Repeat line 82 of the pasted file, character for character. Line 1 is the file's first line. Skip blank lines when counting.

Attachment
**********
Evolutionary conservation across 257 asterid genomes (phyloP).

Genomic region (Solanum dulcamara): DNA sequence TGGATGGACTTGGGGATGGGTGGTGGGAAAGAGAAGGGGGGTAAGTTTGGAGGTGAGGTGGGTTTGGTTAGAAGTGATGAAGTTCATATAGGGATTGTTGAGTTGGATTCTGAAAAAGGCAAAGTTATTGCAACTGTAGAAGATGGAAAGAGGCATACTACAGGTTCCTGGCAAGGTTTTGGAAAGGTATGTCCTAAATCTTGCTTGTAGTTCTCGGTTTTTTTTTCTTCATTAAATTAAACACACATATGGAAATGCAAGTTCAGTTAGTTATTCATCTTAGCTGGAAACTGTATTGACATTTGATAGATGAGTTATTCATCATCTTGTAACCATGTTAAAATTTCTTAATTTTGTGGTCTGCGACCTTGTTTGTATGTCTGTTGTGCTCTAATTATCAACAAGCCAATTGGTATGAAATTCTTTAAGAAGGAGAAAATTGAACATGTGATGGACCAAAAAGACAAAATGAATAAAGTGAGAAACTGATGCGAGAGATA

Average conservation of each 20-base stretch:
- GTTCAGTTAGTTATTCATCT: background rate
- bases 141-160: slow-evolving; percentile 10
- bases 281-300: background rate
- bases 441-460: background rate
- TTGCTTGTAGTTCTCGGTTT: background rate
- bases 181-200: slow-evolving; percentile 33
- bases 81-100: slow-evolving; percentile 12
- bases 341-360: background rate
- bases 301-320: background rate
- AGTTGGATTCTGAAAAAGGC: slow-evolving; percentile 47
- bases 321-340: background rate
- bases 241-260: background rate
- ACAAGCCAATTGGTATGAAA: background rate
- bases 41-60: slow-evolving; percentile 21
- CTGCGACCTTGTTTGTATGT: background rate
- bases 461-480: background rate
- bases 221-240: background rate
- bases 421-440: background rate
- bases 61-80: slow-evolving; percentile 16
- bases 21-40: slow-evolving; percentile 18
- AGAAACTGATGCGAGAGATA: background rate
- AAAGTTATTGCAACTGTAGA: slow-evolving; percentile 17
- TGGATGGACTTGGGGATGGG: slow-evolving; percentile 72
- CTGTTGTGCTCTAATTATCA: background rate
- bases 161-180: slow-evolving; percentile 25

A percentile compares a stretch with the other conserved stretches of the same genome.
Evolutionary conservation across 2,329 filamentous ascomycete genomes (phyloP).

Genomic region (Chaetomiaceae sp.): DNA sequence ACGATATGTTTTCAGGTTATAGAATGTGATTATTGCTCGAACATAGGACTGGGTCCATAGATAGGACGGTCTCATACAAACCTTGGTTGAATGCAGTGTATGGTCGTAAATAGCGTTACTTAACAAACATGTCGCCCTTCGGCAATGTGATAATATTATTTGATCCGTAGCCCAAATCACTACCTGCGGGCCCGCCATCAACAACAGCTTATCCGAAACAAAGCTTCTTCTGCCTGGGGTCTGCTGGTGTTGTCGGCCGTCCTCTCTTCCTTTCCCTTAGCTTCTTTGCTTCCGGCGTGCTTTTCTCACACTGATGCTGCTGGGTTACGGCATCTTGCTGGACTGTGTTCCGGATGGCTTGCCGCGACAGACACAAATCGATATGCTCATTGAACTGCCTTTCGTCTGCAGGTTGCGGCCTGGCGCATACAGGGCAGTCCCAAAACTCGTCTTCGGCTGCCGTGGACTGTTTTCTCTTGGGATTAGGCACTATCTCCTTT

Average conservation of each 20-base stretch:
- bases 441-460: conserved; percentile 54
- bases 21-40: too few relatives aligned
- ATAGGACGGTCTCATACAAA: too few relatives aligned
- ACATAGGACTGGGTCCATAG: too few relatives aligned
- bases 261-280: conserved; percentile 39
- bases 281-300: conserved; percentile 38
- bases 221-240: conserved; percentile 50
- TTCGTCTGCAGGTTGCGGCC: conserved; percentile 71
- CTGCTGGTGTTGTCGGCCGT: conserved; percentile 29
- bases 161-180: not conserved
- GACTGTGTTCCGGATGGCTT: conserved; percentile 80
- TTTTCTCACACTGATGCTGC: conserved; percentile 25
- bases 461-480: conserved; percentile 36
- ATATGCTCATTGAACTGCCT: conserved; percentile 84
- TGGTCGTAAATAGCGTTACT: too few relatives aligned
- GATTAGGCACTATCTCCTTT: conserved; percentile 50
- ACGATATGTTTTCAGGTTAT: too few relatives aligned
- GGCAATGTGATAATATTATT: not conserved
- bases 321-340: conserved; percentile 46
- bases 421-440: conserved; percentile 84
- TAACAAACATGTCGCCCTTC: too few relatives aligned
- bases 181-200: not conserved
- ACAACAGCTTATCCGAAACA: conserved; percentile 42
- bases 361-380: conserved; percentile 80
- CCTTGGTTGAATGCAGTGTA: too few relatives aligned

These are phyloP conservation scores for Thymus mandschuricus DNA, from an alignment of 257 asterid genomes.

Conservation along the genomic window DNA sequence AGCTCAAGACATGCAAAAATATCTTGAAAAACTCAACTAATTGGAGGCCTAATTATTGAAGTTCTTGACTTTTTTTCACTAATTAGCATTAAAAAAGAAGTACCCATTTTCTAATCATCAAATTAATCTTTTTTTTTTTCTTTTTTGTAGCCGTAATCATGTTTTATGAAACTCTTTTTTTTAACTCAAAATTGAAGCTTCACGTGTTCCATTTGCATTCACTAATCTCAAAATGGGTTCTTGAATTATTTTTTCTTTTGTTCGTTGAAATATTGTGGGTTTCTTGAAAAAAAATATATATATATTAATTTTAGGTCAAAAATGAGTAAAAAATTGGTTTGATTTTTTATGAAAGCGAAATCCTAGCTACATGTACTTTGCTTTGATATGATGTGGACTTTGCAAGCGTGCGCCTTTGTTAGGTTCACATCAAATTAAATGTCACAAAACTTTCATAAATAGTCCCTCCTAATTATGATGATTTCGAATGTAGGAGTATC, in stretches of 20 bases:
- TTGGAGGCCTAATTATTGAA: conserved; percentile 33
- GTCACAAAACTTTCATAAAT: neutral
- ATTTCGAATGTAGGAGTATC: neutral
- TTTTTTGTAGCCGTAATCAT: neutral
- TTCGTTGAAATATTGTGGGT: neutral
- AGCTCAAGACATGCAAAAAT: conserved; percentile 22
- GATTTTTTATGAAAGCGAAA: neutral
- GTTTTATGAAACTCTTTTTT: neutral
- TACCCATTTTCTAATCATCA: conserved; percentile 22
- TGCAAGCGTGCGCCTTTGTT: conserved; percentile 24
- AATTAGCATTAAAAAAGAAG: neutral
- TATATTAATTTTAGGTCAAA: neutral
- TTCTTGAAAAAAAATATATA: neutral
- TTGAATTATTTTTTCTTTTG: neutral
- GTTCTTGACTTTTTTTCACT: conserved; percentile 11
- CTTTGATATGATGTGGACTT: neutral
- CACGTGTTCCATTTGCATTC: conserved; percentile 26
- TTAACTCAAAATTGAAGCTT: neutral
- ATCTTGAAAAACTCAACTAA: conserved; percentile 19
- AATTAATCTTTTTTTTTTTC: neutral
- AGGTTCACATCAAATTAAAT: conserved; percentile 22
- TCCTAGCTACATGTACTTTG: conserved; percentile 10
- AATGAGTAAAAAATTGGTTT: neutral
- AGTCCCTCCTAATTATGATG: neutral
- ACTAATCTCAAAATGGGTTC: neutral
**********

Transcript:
- AATGAGTAAAAAATTGGTTT: neutral